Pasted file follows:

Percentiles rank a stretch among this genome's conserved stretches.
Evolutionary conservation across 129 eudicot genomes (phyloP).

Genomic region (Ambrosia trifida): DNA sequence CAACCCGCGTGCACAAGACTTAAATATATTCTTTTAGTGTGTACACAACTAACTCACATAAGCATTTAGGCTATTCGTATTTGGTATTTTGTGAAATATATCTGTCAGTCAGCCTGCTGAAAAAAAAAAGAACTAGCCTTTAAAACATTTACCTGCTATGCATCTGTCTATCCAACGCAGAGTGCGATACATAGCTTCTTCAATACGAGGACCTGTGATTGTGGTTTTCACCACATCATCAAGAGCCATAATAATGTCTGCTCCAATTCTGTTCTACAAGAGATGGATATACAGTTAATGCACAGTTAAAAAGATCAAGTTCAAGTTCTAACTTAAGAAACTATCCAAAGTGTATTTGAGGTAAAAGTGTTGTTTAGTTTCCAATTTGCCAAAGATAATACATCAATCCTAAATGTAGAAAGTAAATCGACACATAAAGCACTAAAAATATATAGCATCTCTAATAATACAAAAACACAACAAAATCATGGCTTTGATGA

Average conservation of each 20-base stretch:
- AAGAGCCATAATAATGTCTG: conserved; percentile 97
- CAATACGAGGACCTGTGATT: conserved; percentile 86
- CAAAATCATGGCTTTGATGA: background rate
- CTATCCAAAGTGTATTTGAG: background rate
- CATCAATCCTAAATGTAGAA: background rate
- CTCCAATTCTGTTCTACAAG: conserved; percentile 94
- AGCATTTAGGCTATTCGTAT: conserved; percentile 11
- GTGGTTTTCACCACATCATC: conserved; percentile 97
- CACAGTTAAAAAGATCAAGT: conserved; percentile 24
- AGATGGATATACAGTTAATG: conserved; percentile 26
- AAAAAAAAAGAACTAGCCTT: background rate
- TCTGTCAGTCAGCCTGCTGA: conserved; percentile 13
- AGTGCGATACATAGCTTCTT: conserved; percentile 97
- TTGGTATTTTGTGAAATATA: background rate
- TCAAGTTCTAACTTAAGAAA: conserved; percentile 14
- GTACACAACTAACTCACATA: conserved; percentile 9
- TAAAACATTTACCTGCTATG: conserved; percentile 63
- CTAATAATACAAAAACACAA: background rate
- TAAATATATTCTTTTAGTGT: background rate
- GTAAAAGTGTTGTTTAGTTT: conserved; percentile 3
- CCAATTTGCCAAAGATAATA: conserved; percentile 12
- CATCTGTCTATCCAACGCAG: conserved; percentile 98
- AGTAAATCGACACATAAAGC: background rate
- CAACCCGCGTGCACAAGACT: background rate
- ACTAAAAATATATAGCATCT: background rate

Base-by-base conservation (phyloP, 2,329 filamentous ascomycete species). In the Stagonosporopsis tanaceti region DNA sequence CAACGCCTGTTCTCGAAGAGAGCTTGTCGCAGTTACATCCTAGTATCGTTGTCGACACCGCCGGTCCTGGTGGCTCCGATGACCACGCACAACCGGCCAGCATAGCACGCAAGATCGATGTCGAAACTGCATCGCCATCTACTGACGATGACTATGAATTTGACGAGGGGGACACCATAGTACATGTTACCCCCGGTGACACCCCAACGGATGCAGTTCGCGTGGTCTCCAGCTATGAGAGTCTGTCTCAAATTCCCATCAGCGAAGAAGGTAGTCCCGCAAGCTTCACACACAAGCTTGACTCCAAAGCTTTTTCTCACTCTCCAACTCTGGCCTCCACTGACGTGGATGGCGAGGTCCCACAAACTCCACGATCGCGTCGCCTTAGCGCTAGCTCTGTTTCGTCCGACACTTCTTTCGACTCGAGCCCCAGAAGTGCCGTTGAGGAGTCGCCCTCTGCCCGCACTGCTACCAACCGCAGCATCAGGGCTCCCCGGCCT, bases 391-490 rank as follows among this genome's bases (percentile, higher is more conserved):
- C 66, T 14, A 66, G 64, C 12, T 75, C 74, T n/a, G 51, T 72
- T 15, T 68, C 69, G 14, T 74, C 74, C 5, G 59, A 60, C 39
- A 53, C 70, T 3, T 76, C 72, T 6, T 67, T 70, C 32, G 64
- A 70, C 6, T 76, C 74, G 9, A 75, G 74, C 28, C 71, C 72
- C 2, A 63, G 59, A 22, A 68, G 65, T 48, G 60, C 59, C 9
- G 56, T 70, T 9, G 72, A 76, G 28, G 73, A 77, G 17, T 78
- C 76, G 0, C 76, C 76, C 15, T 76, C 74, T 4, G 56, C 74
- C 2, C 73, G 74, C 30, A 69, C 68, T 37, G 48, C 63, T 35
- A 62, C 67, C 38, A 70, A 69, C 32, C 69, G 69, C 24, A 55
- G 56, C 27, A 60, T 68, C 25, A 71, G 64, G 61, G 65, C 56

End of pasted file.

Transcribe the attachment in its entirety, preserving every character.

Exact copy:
Percentiles rank a stretch among this genome's conserved stretches.
Evolutionary conservation across 129 eudicot genomes (phyloP).

Genomic region (Ambrosia trifida): DNA sequence CAACCCGCGTGCACAAGACTTAAATATATTCTTTTAGTGTGTACACAACTAACTCACATAAGCATTTAGGCTATTCGTATTTGGTATTTTGTGAAATATATCTGTCAGTCAGCCTGCTGAAAAAAAAAAGAACTAGCCTTTAAAACATTTACCTGCTATGCATCTGTCTATCCAACGCAGAGTGCGATACATAGCTTCTTCAATACGAGGACCTGTGATTGTGGTTTTCACCACATCATCAAGAGCCATAATAATGTCTGCTCCAATTCTGTTCTACAAGAGATGGATATACAGTTAATGCACAGTTAAAAAGATCAAGTTCAAGTTCTAACTTAAGAAACTATCCAAAGTGTATTTGAGGTAAAAGTGTTGTTTAGTTTCCAATTTGCCAAAGATAATACATCAATCCTAAATGTAGAAAGTAAATCGACACATAAAGCACTAAAAATATATAGCATCTCTAATAATACAAAAACACAACAAAATCATGGCTTTGATGA

Average conservation of each 20-base stretch:
- AAGAGCCATAATAATGTCTG: conserved; percentile 97
- CAATACGAGGACCTGTGATT: conserved; percentile 86
- CAAAATCATGGCTTTGATGA: background rate
- CTATCCAAAGTGTATTTGAG: background rate
- CATCAATCCTAAATGTAGAA: background rate
- CTCCAATTCTGTTCTACAAG: conserved; percentile 94
- AGCATTTAGGCTATTCGTAT: conserved; percentile 11
- GTGGTTTTCACCACATCATC: conserved; percentile 97
- CACAGTTAAAAAGATCAAGT: conserved; percentile 24
- AGATGGATATACAGTTAATG: conserved; percentile 26
- AAAAAAAAAGAACTAGCCTT: background rate
- TCTGTCAGTCAGCCTGCTGA: conserved; percentile 13
- AGTGCGATACATAGCTTCTT: conserved; percentile 97
- TTGGTATTTTGTGAAATATA: background rate
- TCAAGTTCTAACTTAAGAAA: conserved; percentile 14
- GTACACAACTAACTCACATA: conserved; percentile 9
- TAAAACATTTACCTGCTATG: conserved; percentile 63
- CTAATAATACAAAAACACAA: background rate
- TAAATATATTCTTTTAGTGT: background rate
- GTAAAAGTGTTGTTTAGTTT: conserved; percentile 3
- CCAATTTGCCAAAGATAATA: conserved; percentile 12
- CATCTGTCTATCCAACGCAG: conserved; percentile 98
- AGTAAATCGACACATAAAGC: background rate
- CAACCCGCGTGCACAAGACT: background rate
- ACTAAAAATATATAGCATCT: background rate

Base-by-base conservation (phyloP, 2,329 filamentous ascomycete species). In the Stagonosporopsis tanaceti region DNA sequence CAACGCCTGTTCTCGAAGAGAGCTTGTCGCAGTTACATCCTAGTATCGTTGTCGACACCGCCGGTCCTGGTGGCTCCGATGACCACGCACAACCGGCCAGCATAGCACGCAAGATCGATGTCGAAACTGCATCGCCATCTACTGACGATGACTATGAATTTGACGAGGGGGACACCATAGTACATGTTACCCCCGGTGACACCCCAACGGATGCAGTTCGCGTGGTCTCCAGCTATGAGAGTCTGTCTCAAATTCCCATCAGCGAAGAAGGTAGTCCCGCAAGCTTCACACACAAGCTTGACTCCAAAGCTTTTTCTCACTCTCCAACTCTGGCCTCCACTGACGTGGATGGCGAGGTCCCACAAACTCCACGATCGCGTCGCCTTAGCGCTAGCTCTGTTTCGTCCGACACTTCTTTCGACTCGAGCCCCAGAAGTGCCGTTGAGGAGTCGCCCTCTGCCCGCACTGCTACCAACCGCAGCATCAGGGCTCCCCGGCCT, bases 391-490 rank as follows among this genome's bases (percentile, higher is more conserved):
- C 66, T 14, A 66, G 64, C 12, T 75, C 74, T n/a, G 51, T 72
- T 15, T 68, C 69, G 14, T 74, C 74, C 5, G 59, A 60, C 39
- A 53, C 70, T 3, T 76, C 72, T 6, T 67, T 70, C 32, G 64
- A 70, C 6, T 76, C 74, G 9, A 75, G 74, C 28, C 71, C 72
- C 2, A 63, G 59, A 22, A 68, G 65, T 48, G 60, C 59, C 9
- G 56, T 70, T 9, G 72, A 76, G 28, G 73, A 77, G 17, T 78
- C 76, G 0, C 76, C 76, C 15, T 76, C 74, T 4, G 56, C 74
- C 2, C 73, G 74, C 30, A 69, C 68, T 37, G 48, C 63, T 35
- A 62, C 67, C 38, A 70, A 69, C 32, C 69, G 69, C 24, A 55
- G 56, C 27, A 60, T 68, C 25, A 71, G 64, G 61, G 65, C 56